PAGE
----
Jeremy Corbyn branded national security threat by Labour MP

Jeremy Corbyn. (Picture: AFP/Getty)
Jeremy Corbyn. (Picture: AFP/Getty)
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Jeremy Corbyn has been branded a threat to national security by one of his own MPs after he responded to the Prime Minister’s statement linking Russia to the Salisbury attack by calling for “dialogue” with Moscow.

John Woodcock told the House of Commons “it would put our national security at significant risk if we were led by anyone who did not understand the gravity of the threat which Russia poses”.

Mr Corbyn said: “We need to continue seeking a robust dialogue with Russia on all the issues dividing our countries, both domestic and international – rather than simply cutting off contact and simply letting tensions and divisions get worse, and potentially even more dangerous.”

He faced shouts of “shame” and “disgrace” from Conservative MPs as he told the Commons: “We’re all familiar with the way huge fortunes, often acquired in the most dubious circumstances in Russia, sometimes connected with criminal elements, have ended up sheltering in London and trying to buy political influence in British party politics. Meddling in elections, as the Prime Minister put it, and there has been over £800,000 worth of donations to the Conservative Party from Russian oligarchs and their associates.”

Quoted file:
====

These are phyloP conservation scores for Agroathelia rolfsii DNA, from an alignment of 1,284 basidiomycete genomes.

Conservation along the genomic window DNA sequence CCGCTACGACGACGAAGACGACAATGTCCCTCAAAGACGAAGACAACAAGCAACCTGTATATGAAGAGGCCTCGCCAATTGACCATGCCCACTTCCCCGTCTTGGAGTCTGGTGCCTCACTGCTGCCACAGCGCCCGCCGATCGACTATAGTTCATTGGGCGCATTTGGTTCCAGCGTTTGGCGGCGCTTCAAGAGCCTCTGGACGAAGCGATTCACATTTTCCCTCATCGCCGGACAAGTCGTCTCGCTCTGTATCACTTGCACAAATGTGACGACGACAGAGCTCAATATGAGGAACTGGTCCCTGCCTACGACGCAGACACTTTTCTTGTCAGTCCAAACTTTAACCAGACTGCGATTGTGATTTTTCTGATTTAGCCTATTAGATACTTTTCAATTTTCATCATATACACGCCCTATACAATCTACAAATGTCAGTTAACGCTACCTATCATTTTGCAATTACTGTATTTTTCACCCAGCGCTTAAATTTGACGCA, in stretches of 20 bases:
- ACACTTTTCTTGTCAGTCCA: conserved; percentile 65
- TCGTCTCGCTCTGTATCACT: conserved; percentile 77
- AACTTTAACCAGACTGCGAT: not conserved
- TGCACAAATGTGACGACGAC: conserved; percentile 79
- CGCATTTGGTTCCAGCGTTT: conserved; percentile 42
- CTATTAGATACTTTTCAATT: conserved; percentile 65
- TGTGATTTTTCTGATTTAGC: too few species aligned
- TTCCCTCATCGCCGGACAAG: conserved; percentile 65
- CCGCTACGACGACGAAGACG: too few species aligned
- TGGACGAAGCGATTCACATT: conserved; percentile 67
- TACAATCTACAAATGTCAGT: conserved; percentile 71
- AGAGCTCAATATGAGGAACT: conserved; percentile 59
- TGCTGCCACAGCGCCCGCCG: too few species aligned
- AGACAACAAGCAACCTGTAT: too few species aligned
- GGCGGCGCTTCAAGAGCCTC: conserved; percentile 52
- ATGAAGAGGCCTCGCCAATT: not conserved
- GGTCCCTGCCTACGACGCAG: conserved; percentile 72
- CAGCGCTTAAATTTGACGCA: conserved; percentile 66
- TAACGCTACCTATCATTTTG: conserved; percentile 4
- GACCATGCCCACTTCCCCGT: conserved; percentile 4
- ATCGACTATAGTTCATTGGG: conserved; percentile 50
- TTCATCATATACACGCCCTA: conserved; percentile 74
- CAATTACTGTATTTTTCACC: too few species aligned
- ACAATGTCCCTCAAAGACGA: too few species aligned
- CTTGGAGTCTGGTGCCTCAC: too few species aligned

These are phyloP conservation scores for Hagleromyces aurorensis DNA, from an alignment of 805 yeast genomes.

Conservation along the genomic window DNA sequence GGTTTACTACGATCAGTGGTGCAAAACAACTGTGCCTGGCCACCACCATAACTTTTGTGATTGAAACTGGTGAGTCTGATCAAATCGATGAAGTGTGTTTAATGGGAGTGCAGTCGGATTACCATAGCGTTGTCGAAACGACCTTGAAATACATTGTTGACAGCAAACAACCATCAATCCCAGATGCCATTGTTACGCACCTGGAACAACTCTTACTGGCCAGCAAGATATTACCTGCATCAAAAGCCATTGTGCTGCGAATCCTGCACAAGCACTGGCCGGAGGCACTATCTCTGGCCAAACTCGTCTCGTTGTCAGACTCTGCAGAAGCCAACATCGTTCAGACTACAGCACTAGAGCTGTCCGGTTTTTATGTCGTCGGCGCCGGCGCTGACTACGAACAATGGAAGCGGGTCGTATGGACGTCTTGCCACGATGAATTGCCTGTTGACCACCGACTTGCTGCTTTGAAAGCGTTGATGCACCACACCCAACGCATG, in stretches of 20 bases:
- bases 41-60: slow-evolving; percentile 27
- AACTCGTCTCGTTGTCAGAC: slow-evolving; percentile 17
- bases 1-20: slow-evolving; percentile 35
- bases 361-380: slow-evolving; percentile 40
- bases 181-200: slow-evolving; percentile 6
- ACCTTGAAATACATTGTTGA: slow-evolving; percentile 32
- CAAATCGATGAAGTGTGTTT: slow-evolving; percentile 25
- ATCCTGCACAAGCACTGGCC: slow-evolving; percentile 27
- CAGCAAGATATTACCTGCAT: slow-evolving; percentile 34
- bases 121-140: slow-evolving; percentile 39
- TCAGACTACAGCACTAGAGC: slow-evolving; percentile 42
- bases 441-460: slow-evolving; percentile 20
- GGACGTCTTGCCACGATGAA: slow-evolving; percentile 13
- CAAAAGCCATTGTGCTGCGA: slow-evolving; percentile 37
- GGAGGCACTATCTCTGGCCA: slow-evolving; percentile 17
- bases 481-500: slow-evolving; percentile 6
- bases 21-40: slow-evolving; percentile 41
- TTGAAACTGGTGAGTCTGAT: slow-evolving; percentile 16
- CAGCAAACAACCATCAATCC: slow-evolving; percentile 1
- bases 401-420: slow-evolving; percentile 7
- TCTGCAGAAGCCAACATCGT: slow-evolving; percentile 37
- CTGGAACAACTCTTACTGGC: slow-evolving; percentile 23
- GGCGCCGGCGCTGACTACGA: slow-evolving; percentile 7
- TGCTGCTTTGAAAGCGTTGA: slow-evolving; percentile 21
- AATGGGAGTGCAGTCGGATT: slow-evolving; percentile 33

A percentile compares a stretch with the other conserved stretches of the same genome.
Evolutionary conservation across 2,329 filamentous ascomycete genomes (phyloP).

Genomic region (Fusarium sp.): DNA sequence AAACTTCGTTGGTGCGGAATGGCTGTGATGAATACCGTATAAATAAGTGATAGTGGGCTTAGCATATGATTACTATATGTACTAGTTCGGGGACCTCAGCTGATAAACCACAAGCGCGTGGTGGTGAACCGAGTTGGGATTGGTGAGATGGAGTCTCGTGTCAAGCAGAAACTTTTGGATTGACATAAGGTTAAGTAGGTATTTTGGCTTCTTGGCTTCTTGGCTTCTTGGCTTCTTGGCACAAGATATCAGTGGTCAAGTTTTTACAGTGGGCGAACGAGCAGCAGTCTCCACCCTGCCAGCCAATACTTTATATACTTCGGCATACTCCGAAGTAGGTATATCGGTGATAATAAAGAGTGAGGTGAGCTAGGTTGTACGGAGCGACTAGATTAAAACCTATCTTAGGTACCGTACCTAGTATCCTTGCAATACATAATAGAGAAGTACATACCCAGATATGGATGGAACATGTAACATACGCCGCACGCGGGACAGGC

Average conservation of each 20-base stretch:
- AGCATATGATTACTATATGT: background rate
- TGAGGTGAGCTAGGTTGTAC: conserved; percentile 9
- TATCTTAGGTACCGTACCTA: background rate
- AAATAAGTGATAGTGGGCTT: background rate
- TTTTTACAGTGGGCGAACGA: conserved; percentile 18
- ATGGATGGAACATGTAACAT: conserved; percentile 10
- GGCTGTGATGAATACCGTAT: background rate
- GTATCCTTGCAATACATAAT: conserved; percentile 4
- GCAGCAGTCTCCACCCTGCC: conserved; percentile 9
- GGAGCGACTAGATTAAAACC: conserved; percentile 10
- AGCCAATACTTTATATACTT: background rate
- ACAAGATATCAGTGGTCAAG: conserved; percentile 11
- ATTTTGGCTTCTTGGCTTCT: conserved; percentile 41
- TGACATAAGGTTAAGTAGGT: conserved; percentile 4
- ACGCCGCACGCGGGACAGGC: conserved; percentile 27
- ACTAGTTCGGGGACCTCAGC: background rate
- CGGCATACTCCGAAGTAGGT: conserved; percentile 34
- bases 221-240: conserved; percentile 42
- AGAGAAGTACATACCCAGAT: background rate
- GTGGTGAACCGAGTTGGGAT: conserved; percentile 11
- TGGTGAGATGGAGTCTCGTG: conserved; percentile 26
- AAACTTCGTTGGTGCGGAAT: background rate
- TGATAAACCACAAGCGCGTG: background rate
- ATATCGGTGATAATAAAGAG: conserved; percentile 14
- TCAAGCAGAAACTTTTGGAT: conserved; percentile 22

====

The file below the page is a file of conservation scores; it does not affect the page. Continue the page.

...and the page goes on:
Mrs May said all contributions to the Tories were subject to electoral laws preventing foreign donations, and told Mr Corbyn: “I think nobody in this House should be in any doubt that there can be no suggestion of business as usual in relation to our interaction with Russia.”

MPs called on Mrs May to consider banning Russian state broadcaster Russia Today from the UK, which she said was a matter for the regulator Ofcom.

Asked whether it was appropriate for Alex Salmond to continue producing a programme for Russia Today, the SNP provided a comment from their foreign affairs spokesman at Westminster, Stephen Gethins, who said: “I do not think it is right for MPs to go on Russia Today and take a payment for doing so – and that is something that sitting parliamentarians should think on.”